Early in Jóusè d’Arbaud’s 1926 Provençal novella, The Beast of Vacarés, the narrator, a 15th century gardian or bull herder, describes how in summer la Vièio ié danso—the Old Dancer— “can be glimpsed on the dazzling salt flats” that surround the Vacarés lagoon in the Camargue region of Southern France.
In a note, d’Arbaud explains that la Vièio is how locals refer to mirages in this liminal landscape where earth, sea, and sky merge. “Mirages are common in the Camargue,” he tells us:
They begin with a vibration in the air, a trembling that runs along the ground and seems to make the images dance; it spreads into the distance in great waves that reflect the dark thickets. How not to see in this mysterious Vièio, dancing in the desert sun, a folk memory of the untouchable wild goddess, ancient power, spirit of solitude, once considered divine, that remains the soul of this great wild land?
“The untouchable wild goddess . . . once considered divine . . .”
Nearly a century later, d’Arbaud’s words still have the power to startle and move us, vividly evoking Earth’s sacredness. Here is a man, himself a bull herder in the region he so lovingly describes, who seems to have been a devotee of the Goddess, the “ancient power” he venerates and bring to life for his readers. Indeed, in an early poem, “Esperit de la Terro” — “Spirit of the Earth”— d’Arbaud explicitly dedicates himself to the old gods sleeping below the earth, vowing to “defend” and “aid” them. How extraordinary to discover this writer making such a commitment, well before the rise of our recent feminist spirituality and ecofeminist movements. D’Arbaud speaks directly to our current environmental, theological, social, and political concerns.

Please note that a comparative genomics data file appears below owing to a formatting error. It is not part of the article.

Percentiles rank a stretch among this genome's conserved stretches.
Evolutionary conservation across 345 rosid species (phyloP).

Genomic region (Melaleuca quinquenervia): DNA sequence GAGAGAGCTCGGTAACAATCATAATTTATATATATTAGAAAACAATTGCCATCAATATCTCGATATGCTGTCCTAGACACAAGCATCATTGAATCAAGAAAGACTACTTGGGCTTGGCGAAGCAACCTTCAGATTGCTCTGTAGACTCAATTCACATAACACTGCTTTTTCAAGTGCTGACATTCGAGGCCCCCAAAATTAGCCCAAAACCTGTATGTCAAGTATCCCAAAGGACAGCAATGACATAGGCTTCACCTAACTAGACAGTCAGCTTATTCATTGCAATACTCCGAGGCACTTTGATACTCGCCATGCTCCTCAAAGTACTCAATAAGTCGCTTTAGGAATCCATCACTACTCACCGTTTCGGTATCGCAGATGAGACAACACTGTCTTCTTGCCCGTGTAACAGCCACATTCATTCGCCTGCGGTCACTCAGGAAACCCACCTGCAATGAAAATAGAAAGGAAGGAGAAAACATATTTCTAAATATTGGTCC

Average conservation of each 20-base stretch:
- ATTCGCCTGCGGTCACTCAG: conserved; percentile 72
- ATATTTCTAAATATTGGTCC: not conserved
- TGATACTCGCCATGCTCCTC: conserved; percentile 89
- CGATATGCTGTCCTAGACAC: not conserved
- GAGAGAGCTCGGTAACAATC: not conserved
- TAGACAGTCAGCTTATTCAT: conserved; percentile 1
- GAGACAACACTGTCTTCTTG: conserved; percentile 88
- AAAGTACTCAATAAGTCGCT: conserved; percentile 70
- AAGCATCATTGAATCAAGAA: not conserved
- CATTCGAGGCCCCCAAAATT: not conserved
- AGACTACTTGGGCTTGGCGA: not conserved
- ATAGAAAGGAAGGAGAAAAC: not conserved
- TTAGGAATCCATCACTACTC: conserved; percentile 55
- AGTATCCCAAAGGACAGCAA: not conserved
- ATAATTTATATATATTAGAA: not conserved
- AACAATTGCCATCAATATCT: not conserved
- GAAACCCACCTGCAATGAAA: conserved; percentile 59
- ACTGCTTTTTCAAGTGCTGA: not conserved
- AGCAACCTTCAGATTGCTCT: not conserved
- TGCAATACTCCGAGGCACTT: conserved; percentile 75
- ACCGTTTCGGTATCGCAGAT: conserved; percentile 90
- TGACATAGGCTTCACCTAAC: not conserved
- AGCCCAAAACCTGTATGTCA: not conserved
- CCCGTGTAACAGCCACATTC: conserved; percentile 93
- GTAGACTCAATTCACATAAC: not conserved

I stumbled on d’Arbaud in 2014, during my first visit to the Camargue, where I’d gone to learn more about the setting for a novel I was translating. My airbnb hostess, writer and photographer Brigitte Curdel, promptly handed me a copy of La Bèstio dóu Vacarés/La bête du Vaccarès, insisting that if I wanted to know the region I needed to read this book.
And so I fell in love, both with the Camargue—the vast and haunting Rhone delta, populated by herds of wild black bulls, white horses, and flocks of pink flamingos—and with this book that pays homage to that lonely and beautiful region, where the Goddess indeed “remains the soul” of the land.
The Camargue’s main village of Les-Saintes-Maries-de-la-Mer is named for the three Marys (Mary Magdalene, Mary Jacobe, and Mary Salome) said to have arrived from the Holy Land in a rudderless, sail-less boat, bringing Christianity to Europe in the first century of the common era. And its church, built over a spring and an ancient “pagan” altar, houses a Black Madonna, Saint Sara, honored in an annual pilgrimage by Roma peoples who come from all over Europe to worship Her. (I’ve written about the pilgrimage in an earlier FAR post: “Our Ladies of Sea, Earth, and Sky.”)
Everywhere I went in the Camargue, I came across signs of d’Arbaud and his iconic work: the central square in Les Saintes bears his name; his books are on display in the local bookstore; and he is prominently featured at the Musée de la Camargue, the Museum of the Camargue.